Communities are built and defined by the behavior and personalities of their members, both towards other members of the community and the world in general. Examples of toxic communities abound in gaming, resulting in games losing audience over time and capping the growth of the industry overall. Virtual community platforms often lack incentives for good behavior.
By contrast, once a year, 70,000 people flock to Indianapolis for Gen Con, the world’s largest tabletop gaming convention. Widely known as “the best four days in gaming”, this beloved event welcomes players of all backgrounds and gaming formats to the table for a mad-cap, joyful, and robustly inclusive good time. Gen Con President David Hoppe traces the roots of this inclusive community and discusses what virtual communities can learn from its model.
Early Access is a growing phenomenon in gaming that’s easier said than done. While Early Access programs can offer several potential benefits to gamers and game developers, they often result in disappointment for both due to mismanaged expectations and execution. But in the startup world, well-managed community engagement initiatives are standard practice for companies ready to scale. Dave Nemetz—co-founder of Inverse and Bleacher Report—shares his playbook for ways game studios can optimize their Early Access programs while giving back true ownership to player-participants.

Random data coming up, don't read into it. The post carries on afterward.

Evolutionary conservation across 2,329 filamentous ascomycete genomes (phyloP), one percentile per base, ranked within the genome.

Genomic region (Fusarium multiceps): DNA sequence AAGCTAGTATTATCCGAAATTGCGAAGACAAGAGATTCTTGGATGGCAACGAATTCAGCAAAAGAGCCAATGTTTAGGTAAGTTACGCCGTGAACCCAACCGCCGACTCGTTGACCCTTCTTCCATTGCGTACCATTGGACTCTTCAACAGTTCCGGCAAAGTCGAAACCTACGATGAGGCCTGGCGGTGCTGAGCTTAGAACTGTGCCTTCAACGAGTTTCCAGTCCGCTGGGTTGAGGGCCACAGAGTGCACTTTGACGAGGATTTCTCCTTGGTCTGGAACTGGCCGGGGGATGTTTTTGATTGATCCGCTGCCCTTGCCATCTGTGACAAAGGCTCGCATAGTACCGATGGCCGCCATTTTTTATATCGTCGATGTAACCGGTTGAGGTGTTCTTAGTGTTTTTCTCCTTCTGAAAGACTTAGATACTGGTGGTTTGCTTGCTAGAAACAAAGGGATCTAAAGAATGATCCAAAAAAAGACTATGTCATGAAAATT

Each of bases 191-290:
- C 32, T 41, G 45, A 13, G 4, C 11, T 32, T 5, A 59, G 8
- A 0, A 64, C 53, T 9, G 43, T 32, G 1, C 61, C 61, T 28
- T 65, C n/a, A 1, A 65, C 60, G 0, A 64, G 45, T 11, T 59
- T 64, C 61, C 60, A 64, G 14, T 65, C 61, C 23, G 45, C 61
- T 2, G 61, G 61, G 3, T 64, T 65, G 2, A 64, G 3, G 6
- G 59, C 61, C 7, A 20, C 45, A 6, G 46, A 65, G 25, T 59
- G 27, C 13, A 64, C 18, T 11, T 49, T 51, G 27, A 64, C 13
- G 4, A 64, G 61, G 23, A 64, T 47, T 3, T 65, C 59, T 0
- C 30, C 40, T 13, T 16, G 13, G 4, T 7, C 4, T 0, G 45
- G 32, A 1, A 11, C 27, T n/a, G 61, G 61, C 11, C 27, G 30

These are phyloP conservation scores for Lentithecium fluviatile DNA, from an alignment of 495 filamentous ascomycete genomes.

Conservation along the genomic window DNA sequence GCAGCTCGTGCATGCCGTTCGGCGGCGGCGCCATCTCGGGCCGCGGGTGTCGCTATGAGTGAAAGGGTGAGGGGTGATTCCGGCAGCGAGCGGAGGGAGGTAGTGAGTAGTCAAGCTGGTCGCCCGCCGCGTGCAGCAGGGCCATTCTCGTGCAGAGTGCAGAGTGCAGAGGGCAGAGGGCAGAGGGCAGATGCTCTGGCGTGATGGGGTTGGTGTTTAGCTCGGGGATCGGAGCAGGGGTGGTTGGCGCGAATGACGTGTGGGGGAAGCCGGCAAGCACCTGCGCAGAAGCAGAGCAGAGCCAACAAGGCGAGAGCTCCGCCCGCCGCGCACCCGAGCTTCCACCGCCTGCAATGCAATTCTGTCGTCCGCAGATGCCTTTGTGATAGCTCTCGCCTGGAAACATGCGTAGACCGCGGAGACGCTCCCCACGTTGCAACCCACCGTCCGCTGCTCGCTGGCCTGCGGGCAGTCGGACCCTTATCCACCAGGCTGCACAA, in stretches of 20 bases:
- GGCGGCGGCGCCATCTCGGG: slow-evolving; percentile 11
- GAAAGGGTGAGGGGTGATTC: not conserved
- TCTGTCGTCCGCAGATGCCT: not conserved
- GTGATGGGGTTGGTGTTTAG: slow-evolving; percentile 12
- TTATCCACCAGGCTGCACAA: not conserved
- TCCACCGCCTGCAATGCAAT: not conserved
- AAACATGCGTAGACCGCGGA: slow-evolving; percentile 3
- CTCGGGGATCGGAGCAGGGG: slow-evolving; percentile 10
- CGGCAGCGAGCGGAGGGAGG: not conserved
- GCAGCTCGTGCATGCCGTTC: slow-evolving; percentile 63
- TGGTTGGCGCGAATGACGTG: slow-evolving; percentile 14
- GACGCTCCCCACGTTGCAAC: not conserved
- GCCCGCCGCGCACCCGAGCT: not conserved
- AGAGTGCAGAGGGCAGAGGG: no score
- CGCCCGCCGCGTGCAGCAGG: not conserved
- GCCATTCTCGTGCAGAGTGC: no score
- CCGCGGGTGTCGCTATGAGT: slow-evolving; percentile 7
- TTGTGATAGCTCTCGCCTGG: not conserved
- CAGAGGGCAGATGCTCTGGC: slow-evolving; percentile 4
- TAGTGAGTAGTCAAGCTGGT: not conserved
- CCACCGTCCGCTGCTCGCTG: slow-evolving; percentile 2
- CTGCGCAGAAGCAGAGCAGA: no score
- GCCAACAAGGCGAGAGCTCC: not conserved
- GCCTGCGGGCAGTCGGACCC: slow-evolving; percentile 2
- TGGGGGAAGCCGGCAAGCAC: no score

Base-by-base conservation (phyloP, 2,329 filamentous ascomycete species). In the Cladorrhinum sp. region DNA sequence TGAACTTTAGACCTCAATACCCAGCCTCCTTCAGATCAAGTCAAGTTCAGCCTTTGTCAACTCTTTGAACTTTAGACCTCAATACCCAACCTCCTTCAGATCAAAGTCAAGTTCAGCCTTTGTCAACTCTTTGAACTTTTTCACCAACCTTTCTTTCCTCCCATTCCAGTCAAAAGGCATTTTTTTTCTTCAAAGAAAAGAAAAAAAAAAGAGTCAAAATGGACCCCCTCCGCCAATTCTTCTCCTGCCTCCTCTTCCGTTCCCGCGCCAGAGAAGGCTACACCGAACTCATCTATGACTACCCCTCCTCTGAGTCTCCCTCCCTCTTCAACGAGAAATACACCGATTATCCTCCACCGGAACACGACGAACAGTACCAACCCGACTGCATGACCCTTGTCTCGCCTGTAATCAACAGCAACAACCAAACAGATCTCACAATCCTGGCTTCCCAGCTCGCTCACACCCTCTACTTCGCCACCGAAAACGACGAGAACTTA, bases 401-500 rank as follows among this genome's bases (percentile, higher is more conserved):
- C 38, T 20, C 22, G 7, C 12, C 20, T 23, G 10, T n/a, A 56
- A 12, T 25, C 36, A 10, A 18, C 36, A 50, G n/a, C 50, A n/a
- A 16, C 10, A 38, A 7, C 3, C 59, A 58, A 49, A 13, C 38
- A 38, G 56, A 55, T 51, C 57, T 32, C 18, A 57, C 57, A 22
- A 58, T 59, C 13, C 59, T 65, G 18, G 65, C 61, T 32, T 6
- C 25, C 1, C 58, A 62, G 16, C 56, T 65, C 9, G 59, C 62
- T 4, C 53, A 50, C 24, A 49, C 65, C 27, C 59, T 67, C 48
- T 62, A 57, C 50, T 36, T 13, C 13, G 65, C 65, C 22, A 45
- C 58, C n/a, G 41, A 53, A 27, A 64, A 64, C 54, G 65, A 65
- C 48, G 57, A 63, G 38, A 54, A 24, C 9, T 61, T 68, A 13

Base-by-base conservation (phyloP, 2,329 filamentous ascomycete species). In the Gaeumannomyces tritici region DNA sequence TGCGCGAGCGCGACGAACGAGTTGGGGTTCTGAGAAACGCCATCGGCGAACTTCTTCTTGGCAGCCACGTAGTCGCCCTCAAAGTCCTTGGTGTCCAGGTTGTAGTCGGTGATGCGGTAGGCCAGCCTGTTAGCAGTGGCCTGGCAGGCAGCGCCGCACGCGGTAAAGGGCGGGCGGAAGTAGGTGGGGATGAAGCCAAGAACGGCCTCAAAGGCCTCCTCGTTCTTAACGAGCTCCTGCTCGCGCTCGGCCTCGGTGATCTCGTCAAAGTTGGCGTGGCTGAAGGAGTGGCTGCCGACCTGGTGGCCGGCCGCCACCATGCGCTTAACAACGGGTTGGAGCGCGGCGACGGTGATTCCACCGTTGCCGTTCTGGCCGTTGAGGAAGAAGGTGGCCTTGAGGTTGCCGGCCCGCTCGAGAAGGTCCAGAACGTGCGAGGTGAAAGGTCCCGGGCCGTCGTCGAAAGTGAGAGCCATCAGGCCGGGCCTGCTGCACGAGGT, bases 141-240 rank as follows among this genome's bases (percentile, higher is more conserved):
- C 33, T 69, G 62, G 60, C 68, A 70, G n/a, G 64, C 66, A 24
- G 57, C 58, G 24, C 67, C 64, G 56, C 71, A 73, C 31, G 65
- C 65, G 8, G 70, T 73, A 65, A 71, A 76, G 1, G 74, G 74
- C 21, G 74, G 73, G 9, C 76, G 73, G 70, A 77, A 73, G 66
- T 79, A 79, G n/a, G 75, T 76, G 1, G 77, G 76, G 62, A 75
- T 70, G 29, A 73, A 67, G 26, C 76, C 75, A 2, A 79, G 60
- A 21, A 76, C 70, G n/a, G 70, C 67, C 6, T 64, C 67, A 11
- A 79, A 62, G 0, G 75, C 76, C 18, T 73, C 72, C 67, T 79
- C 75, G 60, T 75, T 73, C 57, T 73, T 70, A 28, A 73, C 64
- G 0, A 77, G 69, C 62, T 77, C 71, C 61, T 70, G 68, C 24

Early community inclusion can make games more fun for the players—and is a fantastic reality check for developers on what works and what doesn’t. Continuing the exploration of the Early Access phenomenon in gaming, producer Kristina Rothe recommends that in order to get the most out of Early Access programs, game marketers establish a framework for ongoing collaboration with the community, starting with a clear vision of the program’s goals and following time-tested practices that develop mutually beneficial relationships between developers and the community.
Gaming is dominated by triple-A blockbusters, but innovations in storytelling and gameplay often emerge from the work of indie developers. Without big studio budgets to fall back on, these small teams and solo creators boil down the process down to the essential of what makes their project unique. Wielding a diverse set of tools such as Unity, Kickstarter, and Discord, these developer Jacks-of-all-trades understand that community engagement isn’t a nice-to-have, but necessary for the game’s survival. Jyro Blade, game developer and member of the NYC-based Gumbo Collective, dives into the aspects of community development and engagement that are critical to the development and success of an indie game.